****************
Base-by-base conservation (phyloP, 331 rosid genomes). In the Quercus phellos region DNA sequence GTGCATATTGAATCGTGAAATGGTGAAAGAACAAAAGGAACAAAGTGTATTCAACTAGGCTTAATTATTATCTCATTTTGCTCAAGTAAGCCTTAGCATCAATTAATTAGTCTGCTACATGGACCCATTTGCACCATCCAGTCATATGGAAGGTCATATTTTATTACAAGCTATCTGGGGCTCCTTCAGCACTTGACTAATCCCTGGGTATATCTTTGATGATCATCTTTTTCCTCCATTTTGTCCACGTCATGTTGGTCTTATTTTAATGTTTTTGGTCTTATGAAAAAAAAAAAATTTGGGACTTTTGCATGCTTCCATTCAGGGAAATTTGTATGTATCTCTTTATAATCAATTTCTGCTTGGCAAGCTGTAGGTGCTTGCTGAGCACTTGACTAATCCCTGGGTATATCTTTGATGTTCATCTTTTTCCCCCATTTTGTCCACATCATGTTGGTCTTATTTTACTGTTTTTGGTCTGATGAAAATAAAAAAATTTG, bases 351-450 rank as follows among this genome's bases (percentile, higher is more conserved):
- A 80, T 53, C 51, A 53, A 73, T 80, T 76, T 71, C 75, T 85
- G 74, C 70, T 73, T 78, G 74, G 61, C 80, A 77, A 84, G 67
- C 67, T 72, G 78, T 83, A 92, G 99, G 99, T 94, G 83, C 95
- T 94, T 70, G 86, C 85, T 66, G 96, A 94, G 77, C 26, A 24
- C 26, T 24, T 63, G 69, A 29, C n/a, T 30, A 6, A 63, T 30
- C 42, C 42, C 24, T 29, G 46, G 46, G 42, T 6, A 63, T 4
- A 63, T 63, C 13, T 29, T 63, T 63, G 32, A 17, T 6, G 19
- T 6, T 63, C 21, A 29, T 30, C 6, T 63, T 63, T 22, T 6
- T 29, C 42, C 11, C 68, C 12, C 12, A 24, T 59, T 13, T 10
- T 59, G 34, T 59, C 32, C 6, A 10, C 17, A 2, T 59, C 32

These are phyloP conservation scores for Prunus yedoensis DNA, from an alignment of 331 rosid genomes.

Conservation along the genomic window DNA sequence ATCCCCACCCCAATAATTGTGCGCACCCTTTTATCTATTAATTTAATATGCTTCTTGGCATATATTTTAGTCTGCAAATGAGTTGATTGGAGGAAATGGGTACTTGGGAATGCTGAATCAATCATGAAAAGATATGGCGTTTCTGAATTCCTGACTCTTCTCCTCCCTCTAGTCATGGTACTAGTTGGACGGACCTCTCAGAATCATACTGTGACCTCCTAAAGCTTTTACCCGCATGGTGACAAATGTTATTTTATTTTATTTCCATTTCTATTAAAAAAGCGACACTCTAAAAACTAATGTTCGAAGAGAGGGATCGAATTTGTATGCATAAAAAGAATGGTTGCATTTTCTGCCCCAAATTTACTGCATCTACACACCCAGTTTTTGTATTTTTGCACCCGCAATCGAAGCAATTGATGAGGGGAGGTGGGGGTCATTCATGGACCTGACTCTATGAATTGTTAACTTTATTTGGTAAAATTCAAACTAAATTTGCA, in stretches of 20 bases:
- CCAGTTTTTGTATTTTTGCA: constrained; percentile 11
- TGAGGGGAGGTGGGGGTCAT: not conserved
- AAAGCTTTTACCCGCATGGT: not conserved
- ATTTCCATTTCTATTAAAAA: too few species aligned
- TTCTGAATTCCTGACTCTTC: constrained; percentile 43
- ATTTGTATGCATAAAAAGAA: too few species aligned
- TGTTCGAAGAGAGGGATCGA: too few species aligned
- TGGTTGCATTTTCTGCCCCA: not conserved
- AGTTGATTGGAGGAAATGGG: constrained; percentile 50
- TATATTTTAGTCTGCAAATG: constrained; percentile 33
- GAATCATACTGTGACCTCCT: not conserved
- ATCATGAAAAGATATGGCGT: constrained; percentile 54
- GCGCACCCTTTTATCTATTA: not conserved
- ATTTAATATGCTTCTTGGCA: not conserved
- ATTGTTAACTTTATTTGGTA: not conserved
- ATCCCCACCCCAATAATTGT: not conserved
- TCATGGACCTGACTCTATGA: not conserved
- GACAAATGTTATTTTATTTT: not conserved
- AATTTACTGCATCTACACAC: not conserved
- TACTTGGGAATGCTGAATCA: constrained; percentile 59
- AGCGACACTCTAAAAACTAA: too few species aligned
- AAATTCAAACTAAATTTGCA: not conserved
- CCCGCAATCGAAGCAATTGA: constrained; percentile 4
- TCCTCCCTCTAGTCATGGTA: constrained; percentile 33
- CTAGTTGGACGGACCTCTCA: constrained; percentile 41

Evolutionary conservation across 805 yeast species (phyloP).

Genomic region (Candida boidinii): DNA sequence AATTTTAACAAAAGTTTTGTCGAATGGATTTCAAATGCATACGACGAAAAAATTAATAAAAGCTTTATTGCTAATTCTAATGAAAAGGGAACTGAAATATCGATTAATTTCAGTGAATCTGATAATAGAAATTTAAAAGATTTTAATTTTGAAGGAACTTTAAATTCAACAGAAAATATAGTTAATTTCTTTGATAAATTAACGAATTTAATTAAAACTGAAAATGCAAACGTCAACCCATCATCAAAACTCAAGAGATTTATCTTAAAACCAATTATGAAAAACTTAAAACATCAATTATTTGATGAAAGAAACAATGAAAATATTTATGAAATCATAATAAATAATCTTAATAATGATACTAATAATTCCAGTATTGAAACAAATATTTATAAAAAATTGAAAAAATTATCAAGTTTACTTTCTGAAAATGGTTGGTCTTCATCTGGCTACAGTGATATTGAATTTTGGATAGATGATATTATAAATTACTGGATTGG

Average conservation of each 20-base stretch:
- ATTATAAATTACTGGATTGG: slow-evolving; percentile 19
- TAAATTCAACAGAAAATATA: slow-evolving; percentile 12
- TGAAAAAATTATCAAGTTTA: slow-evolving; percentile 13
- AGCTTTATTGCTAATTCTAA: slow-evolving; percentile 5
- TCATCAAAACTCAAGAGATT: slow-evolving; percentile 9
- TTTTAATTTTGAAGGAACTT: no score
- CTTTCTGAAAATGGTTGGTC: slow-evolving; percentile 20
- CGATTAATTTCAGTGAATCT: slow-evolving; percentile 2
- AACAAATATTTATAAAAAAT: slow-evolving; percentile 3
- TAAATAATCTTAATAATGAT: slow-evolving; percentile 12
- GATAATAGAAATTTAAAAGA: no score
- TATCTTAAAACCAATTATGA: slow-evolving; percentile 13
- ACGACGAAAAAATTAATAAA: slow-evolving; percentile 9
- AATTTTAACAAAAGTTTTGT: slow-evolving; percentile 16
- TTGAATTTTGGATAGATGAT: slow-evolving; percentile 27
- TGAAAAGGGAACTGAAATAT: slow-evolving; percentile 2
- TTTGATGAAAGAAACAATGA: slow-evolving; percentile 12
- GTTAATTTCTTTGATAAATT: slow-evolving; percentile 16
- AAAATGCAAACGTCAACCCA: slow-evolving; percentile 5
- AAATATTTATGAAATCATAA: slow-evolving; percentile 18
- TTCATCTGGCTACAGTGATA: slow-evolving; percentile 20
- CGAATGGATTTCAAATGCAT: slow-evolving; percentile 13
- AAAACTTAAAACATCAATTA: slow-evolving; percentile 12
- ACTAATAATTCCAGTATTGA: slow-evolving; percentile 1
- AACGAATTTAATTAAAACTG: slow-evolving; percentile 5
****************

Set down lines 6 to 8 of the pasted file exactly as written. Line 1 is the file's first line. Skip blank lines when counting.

- C 26, T 24, T 63, G 69, A 29, C n/a, T 30, A 6, A 63, T 30
- C 42, C 42, C 24, T 29, G 46, G 46, G 42, T 6, A 63, T 4
- A 63, T 63, C 13, T 29, T 63, T 63, G 32, A 17, T 6, G 19